(Part VII of this series)
Locke introduces Chapter 3 with a new concept to consider, that of the “state of war.” This is less likely to refer to an actual “state” in a political sense, but in any case the idea is that one person (or group) enters the state of war against another when he/she acts to attempt destruction of the second party. Fair enough; in some sense even a singular murderer wages a microcosm of war, because despite the lack of a genuine war’s complexity and size, there is the same transgression against a social contract (Hobbes’s concept, but Locke would actually seem to agree with him on this) that makes force necessary — so the conventional wisdom goes — to reduce further damage.
Here Locke reiterates the justice of killing a murderer just as one would kill a hazardous beast. This is where we must recall the utility of psychological knowledge to aid us in optimal legal policy, because whether Locke’s analogy stands depends on the extent to which violent criminals are, as he puts it, “not under the ties of the commonlaw of reason, [and] have no other rule, but that of force and violence.” Less tied to science in this area is the degree of our value, as a society, of the well-being of people who harm others. After all, given two options with equal use for the protection of citizens from crime, we ought choose the one less cruel to the transgressor, but of course matters multiply in uncertainty when the more humane option is empirically less efficient. I don’t have the definitive answers, naturally, but half the battle is knowing what the right questions to ask are, and that of striking the balance between mercy and preventing further suffering to innocents seems like one of those questions to me. Inconsistent and flippant though Locke’s reasoning may be in this region, he does raise a point at least worth considering.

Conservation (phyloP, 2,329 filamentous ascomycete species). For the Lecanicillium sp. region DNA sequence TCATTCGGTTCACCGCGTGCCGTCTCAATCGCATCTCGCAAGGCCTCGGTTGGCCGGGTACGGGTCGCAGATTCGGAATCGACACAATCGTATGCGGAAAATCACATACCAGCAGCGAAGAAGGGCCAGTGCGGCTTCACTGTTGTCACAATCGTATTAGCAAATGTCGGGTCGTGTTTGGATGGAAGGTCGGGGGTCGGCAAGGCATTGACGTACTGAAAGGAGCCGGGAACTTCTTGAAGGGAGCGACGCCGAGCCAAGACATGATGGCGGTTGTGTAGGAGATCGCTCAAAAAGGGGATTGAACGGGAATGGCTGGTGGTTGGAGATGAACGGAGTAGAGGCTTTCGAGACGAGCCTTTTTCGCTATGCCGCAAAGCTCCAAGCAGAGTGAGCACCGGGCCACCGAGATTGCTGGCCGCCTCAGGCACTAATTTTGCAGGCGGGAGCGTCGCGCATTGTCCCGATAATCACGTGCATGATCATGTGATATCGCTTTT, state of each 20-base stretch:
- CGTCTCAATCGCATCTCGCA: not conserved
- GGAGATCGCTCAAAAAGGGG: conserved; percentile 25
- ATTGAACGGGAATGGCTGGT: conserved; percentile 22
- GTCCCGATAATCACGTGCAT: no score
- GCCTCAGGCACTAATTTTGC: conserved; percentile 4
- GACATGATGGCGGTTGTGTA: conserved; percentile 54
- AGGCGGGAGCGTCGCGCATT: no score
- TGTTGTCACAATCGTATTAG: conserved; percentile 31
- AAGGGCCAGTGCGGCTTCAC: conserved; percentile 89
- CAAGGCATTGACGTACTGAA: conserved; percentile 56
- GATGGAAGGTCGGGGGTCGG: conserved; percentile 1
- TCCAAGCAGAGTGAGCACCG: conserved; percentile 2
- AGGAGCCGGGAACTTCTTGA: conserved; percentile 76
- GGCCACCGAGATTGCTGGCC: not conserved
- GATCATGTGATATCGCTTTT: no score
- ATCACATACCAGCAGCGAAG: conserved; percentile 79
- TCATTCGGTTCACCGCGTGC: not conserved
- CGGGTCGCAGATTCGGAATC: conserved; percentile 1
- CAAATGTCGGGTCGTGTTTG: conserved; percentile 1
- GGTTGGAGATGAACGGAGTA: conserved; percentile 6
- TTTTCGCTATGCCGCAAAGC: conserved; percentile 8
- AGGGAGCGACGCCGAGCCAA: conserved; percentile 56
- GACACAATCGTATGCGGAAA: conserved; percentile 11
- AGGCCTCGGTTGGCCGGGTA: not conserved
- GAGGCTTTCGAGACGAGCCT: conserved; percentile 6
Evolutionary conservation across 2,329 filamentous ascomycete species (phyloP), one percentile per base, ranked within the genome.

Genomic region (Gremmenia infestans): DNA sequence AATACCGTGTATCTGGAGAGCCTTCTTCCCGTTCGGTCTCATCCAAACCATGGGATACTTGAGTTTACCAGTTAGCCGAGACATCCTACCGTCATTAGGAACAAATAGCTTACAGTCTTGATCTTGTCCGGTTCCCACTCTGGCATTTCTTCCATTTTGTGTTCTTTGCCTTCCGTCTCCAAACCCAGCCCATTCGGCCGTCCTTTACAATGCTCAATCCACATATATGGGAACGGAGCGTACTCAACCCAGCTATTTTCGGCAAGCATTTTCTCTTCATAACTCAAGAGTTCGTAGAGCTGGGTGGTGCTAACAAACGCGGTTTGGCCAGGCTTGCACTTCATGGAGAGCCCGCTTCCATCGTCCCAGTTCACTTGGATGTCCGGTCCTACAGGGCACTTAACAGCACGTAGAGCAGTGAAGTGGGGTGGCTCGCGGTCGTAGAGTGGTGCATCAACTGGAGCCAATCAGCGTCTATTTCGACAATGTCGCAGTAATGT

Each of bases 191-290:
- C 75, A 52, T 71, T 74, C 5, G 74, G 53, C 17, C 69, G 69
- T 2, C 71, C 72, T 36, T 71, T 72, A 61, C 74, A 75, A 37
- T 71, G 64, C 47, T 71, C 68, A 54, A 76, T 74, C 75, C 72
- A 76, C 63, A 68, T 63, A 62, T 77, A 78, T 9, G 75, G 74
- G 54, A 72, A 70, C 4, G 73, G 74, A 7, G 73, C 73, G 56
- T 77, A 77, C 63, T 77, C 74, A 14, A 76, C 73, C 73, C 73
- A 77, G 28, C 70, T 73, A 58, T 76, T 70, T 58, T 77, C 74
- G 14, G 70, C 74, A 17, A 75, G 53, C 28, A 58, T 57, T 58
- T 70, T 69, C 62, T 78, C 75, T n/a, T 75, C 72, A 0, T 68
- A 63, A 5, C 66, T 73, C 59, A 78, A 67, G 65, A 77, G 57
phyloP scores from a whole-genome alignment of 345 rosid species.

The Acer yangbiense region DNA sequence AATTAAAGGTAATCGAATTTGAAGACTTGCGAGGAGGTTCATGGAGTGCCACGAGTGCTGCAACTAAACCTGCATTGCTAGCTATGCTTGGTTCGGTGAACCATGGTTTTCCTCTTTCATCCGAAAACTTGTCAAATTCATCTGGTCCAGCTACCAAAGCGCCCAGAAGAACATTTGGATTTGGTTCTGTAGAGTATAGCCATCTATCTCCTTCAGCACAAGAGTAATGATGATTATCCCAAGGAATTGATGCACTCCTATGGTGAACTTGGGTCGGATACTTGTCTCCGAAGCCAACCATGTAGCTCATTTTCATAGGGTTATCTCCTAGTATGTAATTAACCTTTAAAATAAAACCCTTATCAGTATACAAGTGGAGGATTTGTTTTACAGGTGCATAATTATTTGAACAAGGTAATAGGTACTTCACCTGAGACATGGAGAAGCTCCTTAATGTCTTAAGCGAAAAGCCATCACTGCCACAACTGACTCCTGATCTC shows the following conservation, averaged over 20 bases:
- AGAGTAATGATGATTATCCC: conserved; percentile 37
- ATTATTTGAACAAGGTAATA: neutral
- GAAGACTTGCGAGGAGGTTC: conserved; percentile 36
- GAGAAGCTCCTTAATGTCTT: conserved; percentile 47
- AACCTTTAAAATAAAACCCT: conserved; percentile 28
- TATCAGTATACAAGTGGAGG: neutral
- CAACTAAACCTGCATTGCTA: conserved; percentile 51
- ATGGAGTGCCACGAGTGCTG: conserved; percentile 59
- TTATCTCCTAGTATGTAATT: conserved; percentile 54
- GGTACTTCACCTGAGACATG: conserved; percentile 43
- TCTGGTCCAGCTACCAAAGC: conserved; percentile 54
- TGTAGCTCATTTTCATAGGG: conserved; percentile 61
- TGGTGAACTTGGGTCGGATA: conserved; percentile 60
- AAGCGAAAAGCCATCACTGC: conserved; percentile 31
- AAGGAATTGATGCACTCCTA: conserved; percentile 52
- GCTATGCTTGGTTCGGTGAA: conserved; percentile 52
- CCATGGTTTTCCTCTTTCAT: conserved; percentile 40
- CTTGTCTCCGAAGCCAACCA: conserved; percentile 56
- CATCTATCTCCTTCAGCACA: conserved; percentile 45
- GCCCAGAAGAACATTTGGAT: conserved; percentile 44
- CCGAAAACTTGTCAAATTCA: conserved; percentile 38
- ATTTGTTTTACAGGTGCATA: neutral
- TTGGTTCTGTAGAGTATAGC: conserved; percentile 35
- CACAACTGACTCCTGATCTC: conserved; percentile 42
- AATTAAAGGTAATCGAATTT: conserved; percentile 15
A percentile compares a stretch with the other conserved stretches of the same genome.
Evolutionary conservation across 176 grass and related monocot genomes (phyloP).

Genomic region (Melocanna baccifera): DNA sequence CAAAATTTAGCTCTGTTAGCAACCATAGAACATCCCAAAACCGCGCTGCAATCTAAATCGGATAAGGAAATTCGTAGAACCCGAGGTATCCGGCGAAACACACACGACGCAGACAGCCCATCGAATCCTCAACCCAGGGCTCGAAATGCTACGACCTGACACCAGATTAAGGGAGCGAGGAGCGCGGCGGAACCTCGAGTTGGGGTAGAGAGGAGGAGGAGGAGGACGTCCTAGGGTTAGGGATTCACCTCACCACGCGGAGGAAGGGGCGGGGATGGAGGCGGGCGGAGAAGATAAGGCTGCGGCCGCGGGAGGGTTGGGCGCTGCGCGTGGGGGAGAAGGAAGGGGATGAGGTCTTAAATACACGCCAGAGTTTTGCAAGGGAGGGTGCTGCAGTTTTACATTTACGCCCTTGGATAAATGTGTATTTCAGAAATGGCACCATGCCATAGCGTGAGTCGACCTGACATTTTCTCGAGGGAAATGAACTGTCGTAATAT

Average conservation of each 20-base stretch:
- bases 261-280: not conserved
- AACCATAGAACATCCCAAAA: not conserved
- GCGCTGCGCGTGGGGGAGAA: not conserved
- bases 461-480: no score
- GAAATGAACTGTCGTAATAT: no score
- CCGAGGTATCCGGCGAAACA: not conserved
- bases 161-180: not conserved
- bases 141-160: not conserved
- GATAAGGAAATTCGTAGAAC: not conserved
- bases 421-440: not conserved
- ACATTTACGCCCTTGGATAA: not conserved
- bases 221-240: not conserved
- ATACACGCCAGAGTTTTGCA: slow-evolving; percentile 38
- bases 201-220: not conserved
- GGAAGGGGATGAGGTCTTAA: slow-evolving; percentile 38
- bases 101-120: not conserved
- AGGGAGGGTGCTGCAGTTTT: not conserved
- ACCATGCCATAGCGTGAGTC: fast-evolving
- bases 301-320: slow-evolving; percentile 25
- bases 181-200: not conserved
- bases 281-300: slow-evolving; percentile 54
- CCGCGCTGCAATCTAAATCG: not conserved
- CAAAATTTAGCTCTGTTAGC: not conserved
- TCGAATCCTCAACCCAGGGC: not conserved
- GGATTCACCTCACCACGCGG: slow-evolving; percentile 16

Interestingly, his next contention is that one of the most sinister and indirect ways one enters the state of war is by claiming absolute power. Noting that absolute power by definition precludes withholding consent from one who would use a person for his/her own ends, Locke states that such authority is tantamount to enslaving all one’s subjects. He adds that since freedom is the foundation of a person’s self-preservation, the denial of freedom (slavery) is therefore declaration of “war” against the person whose freedom is being denied.
If Locke evidently considers this form of war a violation of that which he believes people ought to have, we should suppose he was a critic of institutionalized slavery. That would depend on who exactly Locke regards as a person in this thesis, and although we’ll discover Locke’s views on slavery in the next chapter, we can consider at the moment how, in this context, the definition of a person is so important. I’ll probably give it a few more updates to get to the bottom of Locke’s perspective, but expect an interlude post exploring that question very thoroughly someday.